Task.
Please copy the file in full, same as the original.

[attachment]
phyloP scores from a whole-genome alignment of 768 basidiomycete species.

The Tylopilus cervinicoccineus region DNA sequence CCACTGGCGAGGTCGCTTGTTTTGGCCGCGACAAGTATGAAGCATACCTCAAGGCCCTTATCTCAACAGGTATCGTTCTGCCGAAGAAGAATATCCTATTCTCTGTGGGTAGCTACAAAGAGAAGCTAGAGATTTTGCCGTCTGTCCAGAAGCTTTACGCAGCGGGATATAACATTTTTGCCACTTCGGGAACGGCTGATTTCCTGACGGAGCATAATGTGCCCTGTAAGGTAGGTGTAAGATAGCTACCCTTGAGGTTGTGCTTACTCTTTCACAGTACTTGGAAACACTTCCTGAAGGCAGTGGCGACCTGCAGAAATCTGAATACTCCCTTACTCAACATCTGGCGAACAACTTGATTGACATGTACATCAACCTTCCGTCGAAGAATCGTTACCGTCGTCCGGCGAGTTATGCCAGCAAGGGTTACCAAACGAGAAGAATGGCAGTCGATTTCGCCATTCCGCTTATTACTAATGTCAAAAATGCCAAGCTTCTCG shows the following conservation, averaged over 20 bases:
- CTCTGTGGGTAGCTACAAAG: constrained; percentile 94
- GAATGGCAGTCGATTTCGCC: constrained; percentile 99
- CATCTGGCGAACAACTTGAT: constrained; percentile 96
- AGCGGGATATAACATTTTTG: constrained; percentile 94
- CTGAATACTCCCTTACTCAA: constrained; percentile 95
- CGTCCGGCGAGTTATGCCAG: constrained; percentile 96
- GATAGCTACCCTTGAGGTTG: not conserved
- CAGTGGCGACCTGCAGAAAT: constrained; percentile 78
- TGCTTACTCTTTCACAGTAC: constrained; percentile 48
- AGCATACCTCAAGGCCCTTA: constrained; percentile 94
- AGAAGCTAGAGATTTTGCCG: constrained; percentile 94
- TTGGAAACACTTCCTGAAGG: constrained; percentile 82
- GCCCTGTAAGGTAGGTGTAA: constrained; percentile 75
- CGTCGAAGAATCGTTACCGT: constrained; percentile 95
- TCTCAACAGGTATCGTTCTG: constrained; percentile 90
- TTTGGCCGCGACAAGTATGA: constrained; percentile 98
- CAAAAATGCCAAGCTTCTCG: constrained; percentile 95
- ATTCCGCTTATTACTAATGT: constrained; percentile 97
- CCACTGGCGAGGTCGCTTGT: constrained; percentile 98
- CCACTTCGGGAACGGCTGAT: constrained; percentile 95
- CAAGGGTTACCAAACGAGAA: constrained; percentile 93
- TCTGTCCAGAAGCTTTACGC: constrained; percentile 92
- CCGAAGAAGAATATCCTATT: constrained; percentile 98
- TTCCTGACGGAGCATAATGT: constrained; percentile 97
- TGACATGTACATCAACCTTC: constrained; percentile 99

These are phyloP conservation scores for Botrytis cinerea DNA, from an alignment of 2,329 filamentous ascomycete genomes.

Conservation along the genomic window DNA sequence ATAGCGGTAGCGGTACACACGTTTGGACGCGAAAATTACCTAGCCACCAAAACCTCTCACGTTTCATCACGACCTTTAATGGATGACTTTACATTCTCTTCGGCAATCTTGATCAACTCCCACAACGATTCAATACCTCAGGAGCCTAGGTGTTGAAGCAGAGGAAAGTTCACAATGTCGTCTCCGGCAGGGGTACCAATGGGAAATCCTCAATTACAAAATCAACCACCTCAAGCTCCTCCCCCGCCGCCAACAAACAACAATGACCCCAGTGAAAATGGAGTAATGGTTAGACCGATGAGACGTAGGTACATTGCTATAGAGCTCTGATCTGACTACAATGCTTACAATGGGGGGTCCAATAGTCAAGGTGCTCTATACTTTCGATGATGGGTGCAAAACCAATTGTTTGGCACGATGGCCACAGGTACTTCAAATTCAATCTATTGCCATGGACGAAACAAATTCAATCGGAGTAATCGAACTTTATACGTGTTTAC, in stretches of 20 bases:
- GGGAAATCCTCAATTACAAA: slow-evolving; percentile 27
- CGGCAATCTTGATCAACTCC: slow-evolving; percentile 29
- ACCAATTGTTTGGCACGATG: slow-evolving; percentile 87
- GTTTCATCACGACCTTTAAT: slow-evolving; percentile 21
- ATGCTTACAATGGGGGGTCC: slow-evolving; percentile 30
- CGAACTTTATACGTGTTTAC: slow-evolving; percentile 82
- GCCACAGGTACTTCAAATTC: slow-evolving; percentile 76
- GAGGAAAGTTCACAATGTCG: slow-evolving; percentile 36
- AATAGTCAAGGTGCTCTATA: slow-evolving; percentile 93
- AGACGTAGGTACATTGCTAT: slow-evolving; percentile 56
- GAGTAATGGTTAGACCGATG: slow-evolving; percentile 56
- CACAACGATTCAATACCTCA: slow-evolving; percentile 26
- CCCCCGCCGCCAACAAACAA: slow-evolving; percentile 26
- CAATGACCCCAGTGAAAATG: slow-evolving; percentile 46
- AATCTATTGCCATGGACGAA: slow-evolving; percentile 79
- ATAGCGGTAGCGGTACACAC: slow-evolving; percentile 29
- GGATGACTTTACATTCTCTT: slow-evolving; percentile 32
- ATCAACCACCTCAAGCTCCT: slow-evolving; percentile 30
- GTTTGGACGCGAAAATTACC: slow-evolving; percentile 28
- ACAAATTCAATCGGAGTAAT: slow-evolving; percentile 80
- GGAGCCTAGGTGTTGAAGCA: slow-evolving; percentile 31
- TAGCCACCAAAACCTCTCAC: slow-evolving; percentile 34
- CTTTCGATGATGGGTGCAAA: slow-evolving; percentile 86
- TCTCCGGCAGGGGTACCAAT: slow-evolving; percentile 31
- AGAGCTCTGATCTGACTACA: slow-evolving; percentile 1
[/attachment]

phyloP scores from a whole-genome alignment of 768 basidiomycete species.

The Tylopilus cervinicoccineus region DNA sequence CCACTGGCGAGGTCGCTTGTTTTGGCCGCGACAAGTATGAAGCATACCTCAAGGCCCTTATCTCAACAGGTATCGTTCTGCCGAAGAAGAATATCCTATTCTCTGTGGGTAGCTACAAAGAGAAGCTAGAGATTTTGCCGTCTGTCCAGAAGCTTTACGCAGCGGGATATAACATTTTTGCCACTTCGGGAACGGCTGATTTCCTGACGGAGCATAATGTGCCCTGTAAGGTAGGTGTAAGATAGCTACCCTTGAGGTTGTGCTTACTCTTTCACAGTACTTGGAAACACTTCCTGAAGGCAGTGGCGACCTGCAGAAATCTGAATACTCCCTTACTCAACATCTGGCGAACAACTTGATTGACATGTACATCAACCTTCCGTCGAAGAATCGTTACCGTCGTCCGGCGAGTTATGCCAGCAAGGGTTACCAAACGAGAAGAATGGCAGTCGATTTCGCCATTCCGCTTATTACTAATGTCAAAAATGCCAAGCTTCTCG shows the following conservation, averaged over 20 bases:
- CTCTGTGGGTAGCTACAAAG: constrained; percentile 94
- GAATGGCAGTCGATTTCGCC: constrained; percentile 99
- CATCTGGCGAACAACTTGAT: constrained; percentile 96
- AGCGGGATATAACATTTTTG: constrained; percentile 94
- CTGAATACTCCCTTACTCAA: constrained; percentile 95
- CGTCCGGCGAGTTATGCCAG: constrained; percentile 96
- GATAGCTACCCTTGAGGTTG: not conserved
- CAGTGGCGACCTGCAGAAAT: constrained; percentile 78
- TGCTTACTCTTTCACAGTAC: constrained; percentile 48
- AGCATACCTCAAGGCCCTTA: constrained; percentile 94
- AGAAGCTAGAGATTTTGCCG: constrained; percentile 94
- TTGGAAACACTTCCTGAAGG: constrained; percentile 82
- GCCCTGTAAGGTAGGTGTAA: constrained; percentile 75
- CGTCGAAGAATCGTTACCGT: constrained; percentile 95
- TCTCAACAGGTATCGTTCTG: constrained; percentile 90
- TTTGGCCGCGACAAGTATGA: constrained; percentile 98
- CAAAAATGCCAAGCTTCTCG: constrained; percentile 95
- ATTCCGCTTATTACTAATGT: constrained; percentile 97
- CCACTGGCGAGGTCGCTTGT: constrained; percentile 98
- CCACTTCGGGAACGGCTGAT: constrained; percentile 95
- CAAGGGTTACCAAACGAGAA: constrained; percentile 93
- TCTGTCCAGAAGCTTTACGC: constrained; percentile 92
- CCGAAGAAGAATATCCTATT: constrained; percentile 98
- TTCCTGACGGAGCATAATGT: constrained; percentile 97
- TGACATGTACATCAACCTTC: constrained; percentile 99

These are phyloP conservation scores for Botrytis cinerea DNA, from an alignment of 2,329 filamentous ascomycete genomes.

Conservation along the genomic window DNA sequence ATAGCGGTAGCGGTACACACGTTTGGACGCGAAAATTACCTAGCCACCAAAACCTCTCACGTTTCATCACGACCTTTAATGGATGACTTTACATTCTCTTCGGCAATCTTGATCAACTCCCACAACGATTCAATACCTCAGGAGCCTAGGTGTTGAAGCAGAGGAAAGTTCACAATGTCGTCTCCGGCAGGGGTACCAATGGGAAATCCTCAATTACAAAATCAACCACCTCAAGCTCCTCCCCCGCCGCCAACAAACAACAATGACCCCAGTGAAAATGGAGTAATGGTTAGACCGATGAGACGTAGGTACATTGCTATAGAGCTCTGATCTGACTACAATGCTTACAATGGGGGGTCCAATAGTCAAGGTGCTCTATACTTTCGATGATGGGTGCAAAACCAATTGTTTGGCACGATGGCCACAGGTACTTCAAATTCAATCTATTGCCATGGACGAAACAAATTCAATCGGAGTAATCGAACTTTATACGTGTTTAC, in stretches of 20 bases:
- GGGAAATCCTCAATTACAAA: slow-evolving; percentile 27
- CGGCAATCTTGATCAACTCC: slow-evolving; percentile 29
- ACCAATTGTTTGGCACGATG: slow-evolving; percentile 87
- GTTTCATCACGACCTTTAAT: slow-evolving; percentile 21
- ATGCTTACAATGGGGGGTCC: slow-evolving; percentile 30
- CGAACTTTATACGTGTTTAC: slow-evolving; percentile 82
- GCCACAGGTACTTCAAATTC: slow-evolving; percentile 76
- GAGGAAAGTTCACAATGTCG: slow-evolving; percentile 36
- AATAGTCAAGGTGCTCTATA: slow-evolving; percentile 93
- AGACGTAGGTACATTGCTAT: slow-evolving; percentile 56
- GAGTAATGGTTAGACCGATG: slow-evolving; percentile 56
- CACAACGATTCAATACCTCA: slow-evolving; percentile 26
- CCCCCGCCGCCAACAAACAA: slow-evolving; percentile 26
- CAATGACCCCAGTGAAAATG: slow-evolving; percentile 46
- AATCTATTGCCATGGACGAA: slow-evolving; percentile 79
- ATAGCGGTAGCGGTACACAC: slow-evolving; percentile 29
- GGATGACTTTACATTCTCTT: slow-evolving; percentile 32
- ATCAACCACCTCAAGCTCCT: slow-evolving; percentile 30
- GTTTGGACGCGAAAATTACC: slow-evolving; percentile 28
- ACAAATTCAATCGGAGTAAT: slow-evolving; percentile 80
- GGAGCCTAGGTGTTGAAGCA: slow-evolving; percentile 31
- TAGCCACCAAAACCTCTCAC: slow-evolving; percentile 34
- CTTTCGATGATGGGTGCAAA: slow-evolving; percentile 86
- TCTCCGGCAGGGGTACCAAT: slow-evolving; percentile 31
- AGAGCTCTGATCTGACTACA: slow-evolving; percentile 1